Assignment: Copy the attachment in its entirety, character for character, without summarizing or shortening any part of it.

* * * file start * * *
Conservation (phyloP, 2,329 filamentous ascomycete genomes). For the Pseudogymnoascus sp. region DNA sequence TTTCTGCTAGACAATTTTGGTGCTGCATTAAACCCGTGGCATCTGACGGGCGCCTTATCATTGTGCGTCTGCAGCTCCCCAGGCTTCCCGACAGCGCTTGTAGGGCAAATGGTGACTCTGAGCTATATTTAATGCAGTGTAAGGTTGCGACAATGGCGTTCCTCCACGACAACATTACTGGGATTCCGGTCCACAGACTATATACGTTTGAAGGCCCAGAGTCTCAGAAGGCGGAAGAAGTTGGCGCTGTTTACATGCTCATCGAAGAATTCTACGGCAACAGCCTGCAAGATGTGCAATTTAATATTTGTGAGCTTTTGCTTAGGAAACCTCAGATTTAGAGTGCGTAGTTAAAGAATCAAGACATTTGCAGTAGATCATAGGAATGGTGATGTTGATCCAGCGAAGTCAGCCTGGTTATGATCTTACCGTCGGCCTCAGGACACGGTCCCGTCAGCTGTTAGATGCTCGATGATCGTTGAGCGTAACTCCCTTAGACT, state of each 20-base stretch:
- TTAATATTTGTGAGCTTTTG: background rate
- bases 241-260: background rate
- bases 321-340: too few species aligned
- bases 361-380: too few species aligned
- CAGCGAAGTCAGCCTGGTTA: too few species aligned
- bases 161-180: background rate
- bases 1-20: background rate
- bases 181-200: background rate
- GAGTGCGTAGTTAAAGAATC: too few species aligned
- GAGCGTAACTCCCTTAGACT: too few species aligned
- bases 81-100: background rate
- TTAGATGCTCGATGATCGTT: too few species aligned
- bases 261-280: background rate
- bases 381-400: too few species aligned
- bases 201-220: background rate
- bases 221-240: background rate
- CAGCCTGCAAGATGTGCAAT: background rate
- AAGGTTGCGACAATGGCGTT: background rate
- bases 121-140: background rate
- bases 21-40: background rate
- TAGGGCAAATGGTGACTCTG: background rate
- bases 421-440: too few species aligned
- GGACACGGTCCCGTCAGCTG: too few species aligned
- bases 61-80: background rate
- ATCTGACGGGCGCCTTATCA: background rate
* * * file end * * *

Conservation (phyloP, 2,329 filamentous ascomycete genomes). For the Pseudogymnoascus sp. region DNA sequence TTTCTGCTAGACAATTTTGGTGCTGCATTAAACCCGTGGCATCTGACGGGCGCCTTATCATTGTGCGTCTGCAGCTCCCCAGGCTTCCCGACAGCGCTTGTAGGGCAAATGGTGACTCTGAGCTATATTTAATGCAGTGTAAGGTTGCGACAATGGCGTTCCTCCACGACAACATTACTGGGATTCCGGTCCACAGACTATATACGTTTGAAGGCCCAGAGTCTCAGAAGGCGGAAGAAGTTGGCGCTGTTTACATGCTCATCGAAGAATTCTACGGCAACAGCCTGCAAGATGTGCAATTTAATATTTGTGAGCTTTTGCTTAGGAAACCTCAGATTTAGAGTGCGTAGTTAAAGAATCAAGACATTTGCAGTAGATCATAGGAATGGTGATGTTGATCCAGCGAAGTCAGCCTGGTTATGATCTTACCGTCGGCCTCAGGACACGGTCCCGTCAGCTGTTAGATGCTCGATGATCGTTGAGCGTAACTCCCTTAGACT, state of each 20-base stretch:
- TTAATATTTGTGAGCTTTTG: background rate
- bases 241-260: background rate
- bases 321-340: too few species aligned
- bases 361-380: too few species aligned
- CAGCGAAGTCAGCCTGGTTA: too few species aligned
- bases 161-180: background rate
- bases 1-20: background rate
- bases 181-200: background rate
- GAGTGCGTAGTTAAAGAATC: too few species aligned
- GAGCGTAACTCCCTTAGACT: too few species aligned
- bases 81-100: background rate
- TTAGATGCTCGATGATCGTT: too few species aligned
- bases 261-280: background rate
- bases 381-400: too few species aligned
- bases 201-220: background rate
- bases 221-240: background rate
- CAGCCTGCAAGATGTGCAAT: background rate
- AAGGTTGCGACAATGGCGTT: background rate
- bases 121-140: background rate
- bases 21-40: background rate
- TAGGGCAAATGGTGACTCTG: background rate
- bases 421-440: too few species aligned
- GGACACGGTCCCGTCAGCTG: too few species aligned
- bases 61-80: background rate
- ATCTGACGGGCGCCTTATCA: background rate